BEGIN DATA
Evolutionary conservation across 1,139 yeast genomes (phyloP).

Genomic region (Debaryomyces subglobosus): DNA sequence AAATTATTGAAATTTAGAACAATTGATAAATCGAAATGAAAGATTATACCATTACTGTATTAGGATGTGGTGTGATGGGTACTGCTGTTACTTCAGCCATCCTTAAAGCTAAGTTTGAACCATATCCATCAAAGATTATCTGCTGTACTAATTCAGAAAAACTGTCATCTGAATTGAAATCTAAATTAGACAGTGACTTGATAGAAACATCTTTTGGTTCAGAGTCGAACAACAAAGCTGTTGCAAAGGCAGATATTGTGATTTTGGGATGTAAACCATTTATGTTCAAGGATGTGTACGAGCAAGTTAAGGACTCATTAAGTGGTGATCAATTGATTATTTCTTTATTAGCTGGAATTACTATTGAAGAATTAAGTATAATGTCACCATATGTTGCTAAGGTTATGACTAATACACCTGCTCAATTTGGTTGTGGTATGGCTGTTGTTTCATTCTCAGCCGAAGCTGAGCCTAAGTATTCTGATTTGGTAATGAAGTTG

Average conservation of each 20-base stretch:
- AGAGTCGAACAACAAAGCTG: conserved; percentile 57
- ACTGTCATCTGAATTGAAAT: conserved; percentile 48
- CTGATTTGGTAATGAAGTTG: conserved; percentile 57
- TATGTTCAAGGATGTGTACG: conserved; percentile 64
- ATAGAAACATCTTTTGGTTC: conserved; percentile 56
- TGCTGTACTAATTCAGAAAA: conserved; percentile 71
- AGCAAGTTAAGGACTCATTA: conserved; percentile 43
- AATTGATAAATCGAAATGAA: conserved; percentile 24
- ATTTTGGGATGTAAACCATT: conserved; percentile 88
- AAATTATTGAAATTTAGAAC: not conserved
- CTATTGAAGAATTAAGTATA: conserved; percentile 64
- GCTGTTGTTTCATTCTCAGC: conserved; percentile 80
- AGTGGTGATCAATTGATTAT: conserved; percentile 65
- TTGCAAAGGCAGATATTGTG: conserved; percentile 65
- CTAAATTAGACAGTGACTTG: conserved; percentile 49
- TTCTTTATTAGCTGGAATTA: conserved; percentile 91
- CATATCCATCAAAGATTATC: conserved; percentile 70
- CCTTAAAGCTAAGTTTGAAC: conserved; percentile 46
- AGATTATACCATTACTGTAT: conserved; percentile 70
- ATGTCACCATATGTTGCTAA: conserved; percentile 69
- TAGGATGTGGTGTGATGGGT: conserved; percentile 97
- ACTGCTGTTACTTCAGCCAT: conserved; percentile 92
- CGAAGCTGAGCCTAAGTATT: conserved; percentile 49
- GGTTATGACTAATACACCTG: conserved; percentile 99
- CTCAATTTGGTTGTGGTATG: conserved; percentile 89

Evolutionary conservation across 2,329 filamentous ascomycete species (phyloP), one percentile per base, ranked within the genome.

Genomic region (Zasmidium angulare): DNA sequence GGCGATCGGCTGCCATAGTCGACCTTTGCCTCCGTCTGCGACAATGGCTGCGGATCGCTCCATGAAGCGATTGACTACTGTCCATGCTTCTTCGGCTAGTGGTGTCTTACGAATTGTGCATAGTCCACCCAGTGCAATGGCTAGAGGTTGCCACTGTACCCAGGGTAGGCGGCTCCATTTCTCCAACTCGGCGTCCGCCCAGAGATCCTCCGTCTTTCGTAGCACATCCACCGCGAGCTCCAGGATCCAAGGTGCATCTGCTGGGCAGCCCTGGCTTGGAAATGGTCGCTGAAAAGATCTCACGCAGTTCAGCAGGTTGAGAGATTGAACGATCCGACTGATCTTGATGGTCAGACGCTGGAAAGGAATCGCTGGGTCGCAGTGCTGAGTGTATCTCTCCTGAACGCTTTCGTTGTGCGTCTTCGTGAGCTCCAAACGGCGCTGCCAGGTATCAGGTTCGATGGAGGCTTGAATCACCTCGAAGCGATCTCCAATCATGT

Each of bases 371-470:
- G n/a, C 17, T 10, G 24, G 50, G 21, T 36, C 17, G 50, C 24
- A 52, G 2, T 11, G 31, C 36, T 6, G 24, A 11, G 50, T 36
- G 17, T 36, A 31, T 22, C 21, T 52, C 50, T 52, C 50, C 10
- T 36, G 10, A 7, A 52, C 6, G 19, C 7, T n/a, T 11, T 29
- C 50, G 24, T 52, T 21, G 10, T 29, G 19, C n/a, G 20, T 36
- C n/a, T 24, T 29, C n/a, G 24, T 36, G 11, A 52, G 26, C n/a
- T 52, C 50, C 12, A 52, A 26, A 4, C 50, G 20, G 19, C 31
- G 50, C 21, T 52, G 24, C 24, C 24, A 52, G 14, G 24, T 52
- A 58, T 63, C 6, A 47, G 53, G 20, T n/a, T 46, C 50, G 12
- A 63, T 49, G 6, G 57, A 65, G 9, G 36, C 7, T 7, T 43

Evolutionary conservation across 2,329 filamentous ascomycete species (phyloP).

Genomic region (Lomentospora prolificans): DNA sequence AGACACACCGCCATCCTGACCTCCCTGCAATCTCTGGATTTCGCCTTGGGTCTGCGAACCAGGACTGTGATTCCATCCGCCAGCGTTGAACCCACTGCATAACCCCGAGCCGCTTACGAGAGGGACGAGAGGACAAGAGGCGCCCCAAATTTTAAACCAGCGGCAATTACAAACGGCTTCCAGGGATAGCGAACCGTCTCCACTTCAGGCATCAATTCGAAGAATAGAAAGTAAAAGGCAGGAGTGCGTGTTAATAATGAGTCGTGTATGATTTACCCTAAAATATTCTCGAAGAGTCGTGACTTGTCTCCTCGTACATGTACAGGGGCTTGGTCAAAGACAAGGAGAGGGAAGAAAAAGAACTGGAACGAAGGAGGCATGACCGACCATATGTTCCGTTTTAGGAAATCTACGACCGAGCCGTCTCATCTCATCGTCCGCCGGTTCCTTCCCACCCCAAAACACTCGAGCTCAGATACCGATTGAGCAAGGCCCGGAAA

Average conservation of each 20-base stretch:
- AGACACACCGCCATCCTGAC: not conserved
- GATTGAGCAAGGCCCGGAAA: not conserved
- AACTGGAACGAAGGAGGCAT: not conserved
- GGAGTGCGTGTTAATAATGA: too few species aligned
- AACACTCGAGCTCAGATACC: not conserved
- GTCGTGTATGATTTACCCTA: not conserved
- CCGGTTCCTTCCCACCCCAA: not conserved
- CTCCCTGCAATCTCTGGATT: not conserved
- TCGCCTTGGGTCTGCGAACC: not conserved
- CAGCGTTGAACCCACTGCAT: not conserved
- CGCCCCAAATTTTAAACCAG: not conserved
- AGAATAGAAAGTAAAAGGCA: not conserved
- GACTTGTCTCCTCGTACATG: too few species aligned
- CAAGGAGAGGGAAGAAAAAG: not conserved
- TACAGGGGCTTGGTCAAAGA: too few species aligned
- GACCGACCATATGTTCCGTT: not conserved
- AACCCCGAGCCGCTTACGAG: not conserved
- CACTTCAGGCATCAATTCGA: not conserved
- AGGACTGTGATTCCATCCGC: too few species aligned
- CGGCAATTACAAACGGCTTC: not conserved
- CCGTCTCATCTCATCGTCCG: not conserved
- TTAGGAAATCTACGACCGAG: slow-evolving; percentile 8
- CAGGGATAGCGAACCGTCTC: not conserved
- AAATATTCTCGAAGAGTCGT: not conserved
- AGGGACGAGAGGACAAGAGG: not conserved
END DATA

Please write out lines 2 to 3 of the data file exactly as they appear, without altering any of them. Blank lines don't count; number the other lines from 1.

Genomic region (Debaryomyces subglobosus): DNA sequence AAATTATTGAAATTTAGAACAATTGATAAATCGAAATGAAAGATTATACCATTACTGTATTAGGATGTGGTGTGATGGGTACTGCTGTTACTTCAGCCATCCTTAAAGCTAAGTTTGAACCATATCCATCAAAGATTATCTGCTGTACTAATTCAGAAAAACTGTCATCTGAATTGAAATCTAAATTAGACAGTGACTTGATAGAAACATCTTTTGGTTCAGAGTCGAACAACAAAGCTGTTGCAAAGGCAGATATTGTGATTTTGGGATGTAAACCATTTATGTTCAAGGATGTGTACGAGCAAGTTAAGGACTCATTAAGTGGTGATCAATTGATTATTTCTTTATTAGCTGGAATTACTATTGAAGAATTAAGTATAATGTCACCATATGTTGCTAAGGTTATGACTAATACACCTGCTCAATTTGGTTGTGGTATGGCTGTTGTTTCATTCTCAGCCGAAGCTGAGCCTAAGTATTCTGATTTGGTAATGAAGTTG

Average conservation of each 20-base stretch: